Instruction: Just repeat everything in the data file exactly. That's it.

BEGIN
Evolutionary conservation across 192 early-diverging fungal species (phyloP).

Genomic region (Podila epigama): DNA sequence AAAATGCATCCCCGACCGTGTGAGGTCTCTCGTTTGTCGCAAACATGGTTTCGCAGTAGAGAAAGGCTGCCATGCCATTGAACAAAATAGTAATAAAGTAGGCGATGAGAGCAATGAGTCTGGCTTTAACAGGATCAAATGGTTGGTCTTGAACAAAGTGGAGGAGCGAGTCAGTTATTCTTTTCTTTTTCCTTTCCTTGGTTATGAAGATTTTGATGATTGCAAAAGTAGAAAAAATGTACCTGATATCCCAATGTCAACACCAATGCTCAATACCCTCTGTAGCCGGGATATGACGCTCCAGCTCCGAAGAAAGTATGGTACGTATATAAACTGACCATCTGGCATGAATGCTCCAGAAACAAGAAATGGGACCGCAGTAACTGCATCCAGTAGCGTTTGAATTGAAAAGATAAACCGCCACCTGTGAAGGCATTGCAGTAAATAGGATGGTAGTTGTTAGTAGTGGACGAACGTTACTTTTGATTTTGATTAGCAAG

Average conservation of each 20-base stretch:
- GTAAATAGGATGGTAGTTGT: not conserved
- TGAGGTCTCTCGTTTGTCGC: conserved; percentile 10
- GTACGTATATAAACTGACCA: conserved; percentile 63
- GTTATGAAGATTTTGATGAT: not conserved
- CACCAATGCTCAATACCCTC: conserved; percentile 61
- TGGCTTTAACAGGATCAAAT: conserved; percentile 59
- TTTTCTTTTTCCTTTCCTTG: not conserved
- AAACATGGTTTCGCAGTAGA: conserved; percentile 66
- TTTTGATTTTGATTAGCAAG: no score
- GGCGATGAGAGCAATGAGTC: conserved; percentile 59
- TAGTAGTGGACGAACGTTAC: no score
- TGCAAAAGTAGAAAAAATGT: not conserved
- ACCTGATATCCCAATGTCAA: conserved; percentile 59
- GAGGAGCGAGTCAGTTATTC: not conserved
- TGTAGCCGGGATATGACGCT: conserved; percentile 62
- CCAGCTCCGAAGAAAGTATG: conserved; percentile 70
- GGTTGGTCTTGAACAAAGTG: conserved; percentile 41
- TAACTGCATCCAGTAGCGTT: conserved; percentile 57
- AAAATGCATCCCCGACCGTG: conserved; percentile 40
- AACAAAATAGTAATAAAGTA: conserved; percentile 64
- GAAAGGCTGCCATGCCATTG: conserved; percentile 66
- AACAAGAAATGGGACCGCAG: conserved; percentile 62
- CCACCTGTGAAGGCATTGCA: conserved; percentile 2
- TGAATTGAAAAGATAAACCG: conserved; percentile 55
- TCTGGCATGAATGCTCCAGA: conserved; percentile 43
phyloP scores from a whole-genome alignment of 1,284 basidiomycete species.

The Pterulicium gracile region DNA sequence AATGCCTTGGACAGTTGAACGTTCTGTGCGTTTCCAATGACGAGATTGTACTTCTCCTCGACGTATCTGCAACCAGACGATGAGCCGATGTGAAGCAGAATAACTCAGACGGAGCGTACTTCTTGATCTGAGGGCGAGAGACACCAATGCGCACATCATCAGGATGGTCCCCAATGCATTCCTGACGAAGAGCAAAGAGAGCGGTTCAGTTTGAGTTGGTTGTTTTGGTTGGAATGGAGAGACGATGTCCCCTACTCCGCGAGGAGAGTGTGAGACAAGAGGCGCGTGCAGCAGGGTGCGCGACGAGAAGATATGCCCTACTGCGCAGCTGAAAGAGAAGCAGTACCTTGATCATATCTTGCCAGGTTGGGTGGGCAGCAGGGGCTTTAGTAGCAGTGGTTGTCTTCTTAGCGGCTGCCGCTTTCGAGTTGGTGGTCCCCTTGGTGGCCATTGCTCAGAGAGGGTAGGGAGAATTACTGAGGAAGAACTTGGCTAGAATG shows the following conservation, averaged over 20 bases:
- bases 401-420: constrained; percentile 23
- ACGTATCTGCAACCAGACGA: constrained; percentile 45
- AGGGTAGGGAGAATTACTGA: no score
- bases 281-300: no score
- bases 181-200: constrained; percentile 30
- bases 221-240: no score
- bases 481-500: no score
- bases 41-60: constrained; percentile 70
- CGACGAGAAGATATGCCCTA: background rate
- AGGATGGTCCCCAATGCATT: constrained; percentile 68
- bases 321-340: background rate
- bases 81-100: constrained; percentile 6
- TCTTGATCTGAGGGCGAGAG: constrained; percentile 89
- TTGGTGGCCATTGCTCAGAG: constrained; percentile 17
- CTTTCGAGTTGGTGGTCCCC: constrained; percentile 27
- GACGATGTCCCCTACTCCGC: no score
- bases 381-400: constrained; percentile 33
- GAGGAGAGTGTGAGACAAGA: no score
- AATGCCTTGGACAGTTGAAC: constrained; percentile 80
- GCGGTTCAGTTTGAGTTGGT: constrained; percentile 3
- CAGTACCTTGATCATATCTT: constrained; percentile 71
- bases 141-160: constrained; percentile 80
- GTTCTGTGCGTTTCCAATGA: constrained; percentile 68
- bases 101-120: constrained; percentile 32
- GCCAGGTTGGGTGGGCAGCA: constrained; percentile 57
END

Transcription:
Evolutionary conservation across 192 early-diverging fungal species (phyloP).

Genomic region (Podila epigama): DNA sequence AAAATGCATCCCCGACCGTGTGAGGTCTCTCGTTTGTCGCAAACATGGTTTCGCAGTAGAGAAAGGCTGCCATGCCATTGAACAAAATAGTAATAAAGTAGGCGATGAGAGCAATGAGTCTGGCTTTAACAGGATCAAATGGTTGGTCTTGAACAAAGTGGAGGAGCGAGTCAGTTATTCTTTTCTTTTTCCTTTCCTTGGTTATGAAGATTTTGATGATTGCAAAAGTAGAAAAAATGTACCTGATATCCCAATGTCAACACCAATGCTCAATACCCTCTGTAGCCGGGATATGACGCTCCAGCTCCGAAGAAAGTATGGTACGTATATAAACTGACCATCTGGCATGAATGCTCCAGAAACAAGAAATGGGACCGCAGTAACTGCATCCAGTAGCGTTTGAATTGAAAAGATAAACCGCCACCTGTGAAGGCATTGCAGTAAATAGGATGGTAGTTGTTAGTAGTGGACGAACGTTACTTTTGATTTTGATTAGCAAG

Average conservation of each 20-base stretch:
- GTAAATAGGATGGTAGTTGT: not conserved
- TGAGGTCTCTCGTTTGTCGC: conserved; percentile 10
- GTACGTATATAAACTGACCA: conserved; percentile 63
- GTTATGAAGATTTTGATGAT: not conserved
- CACCAATGCTCAATACCCTC: conserved; percentile 61
- TGGCTTTAACAGGATCAAAT: conserved; percentile 59
- TTTTCTTTTTCCTTTCCTTG: not conserved
- AAACATGGTTTCGCAGTAGA: conserved; percentile 66
- TTTTGATTTTGATTAGCAAG: no score
- GGCGATGAGAGCAATGAGTC: conserved; percentile 59
- TAGTAGTGGACGAACGTTAC: no score
- TGCAAAAGTAGAAAAAATGT: not conserved
- ACCTGATATCCCAATGTCAA: conserved; percentile 59
- GAGGAGCGAGTCAGTTATTC: not conserved
- TGTAGCCGGGATATGACGCT: conserved; percentile 62
- CCAGCTCCGAAGAAAGTATG: conserved; percentile 70
- GGTTGGTCTTGAACAAAGTG: conserved; percentile 41
- TAACTGCATCCAGTAGCGTT: conserved; percentile 57
- AAAATGCATCCCCGACCGTG: conserved; percentile 40
- AACAAAATAGTAATAAAGTA: conserved; percentile 64
- GAAAGGCTGCCATGCCATTG: conserved; percentile 66
- AACAAGAAATGGGACCGCAG: conserved; percentile 62
- CCACCTGTGAAGGCATTGCA: conserved; percentile 2
- TGAATTGAAAAGATAAACCG: conserved; percentile 55
- TCTGGCATGAATGCTCCAGA: conserved; percentile 43
phyloP scores from a whole-genome alignment of 1,284 basidiomycete species.

The Pterulicium gracile region DNA sequence AATGCCTTGGACAGTTGAACGTTCTGTGCGTTTCCAATGACGAGATTGTACTTCTCCTCGACGTATCTGCAACCAGACGATGAGCCGATGTGAAGCAGAATAACTCAGACGGAGCGTACTTCTTGATCTGAGGGCGAGAGACACCAATGCGCACATCATCAGGATGGTCCCCAATGCATTCCTGACGAAGAGCAAAGAGAGCGGTTCAGTTTGAGTTGGTTGTTTTGGTTGGAATGGAGAGACGATGTCCCCTACTCCGCGAGGAGAGTGTGAGACAAGAGGCGCGTGCAGCAGGGTGCGCGACGAGAAGATATGCCCTACTGCGCAGCTGAAAGAGAAGCAGTACCTTGATCATATCTTGCCAGGTTGGGTGGGCAGCAGGGGCTTTAGTAGCAGTGGTTGTCTTCTTAGCGGCTGCCGCTTTCGAGTTGGTGGTCCCCTTGGTGGCCATTGCTCAGAGAGGGTAGGGAGAATTACTGAGGAAGAACTTGGCTAGAATG shows the following conservation, averaged over 20 bases:
- bases 401-420: constrained; percentile 23
- ACGTATCTGCAACCAGACGA: constrained; percentile 45
- AGGGTAGGGAGAATTACTGA: no score
- bases 281-300: no score
- bases 181-200: constrained; percentile 30
- bases 221-240: no score
- bases 481-500: no score
- bases 41-60: constrained; percentile 70
- CGACGAGAAGATATGCCCTA: background rate
- AGGATGGTCCCCAATGCATT: constrained; percentile 68
- bases 321-340: background rate
- bases 81-100: constrained; percentile 6
- TCTTGATCTGAGGGCGAGAG: constrained; percentile 89
- TTGGTGGCCATTGCTCAGAG: constrained; percentile 17
- CTTTCGAGTTGGTGGTCCCC: constrained; percentile 27
- GACGATGTCCCCTACTCCGC: no score
- bases 381-400: constrained; percentile 33
- GAGGAGAGTGTGAGACAAGA: no score
- AATGCCTTGGACAGTTGAAC: constrained; percentile 80
- GCGGTTCAGTTTGAGTTGGT: constrained; percentile 3
- CAGTACCTTGATCATATCTT: constrained; percentile 71
- bases 141-160: constrained; percentile 80
- GTTCTGTGCGTTTCCAATGA: constrained; percentile 68
- bases 101-120: constrained; percentile 32
- GCCAGGTTGGGTGGGCAGCA: constrained; percentile 57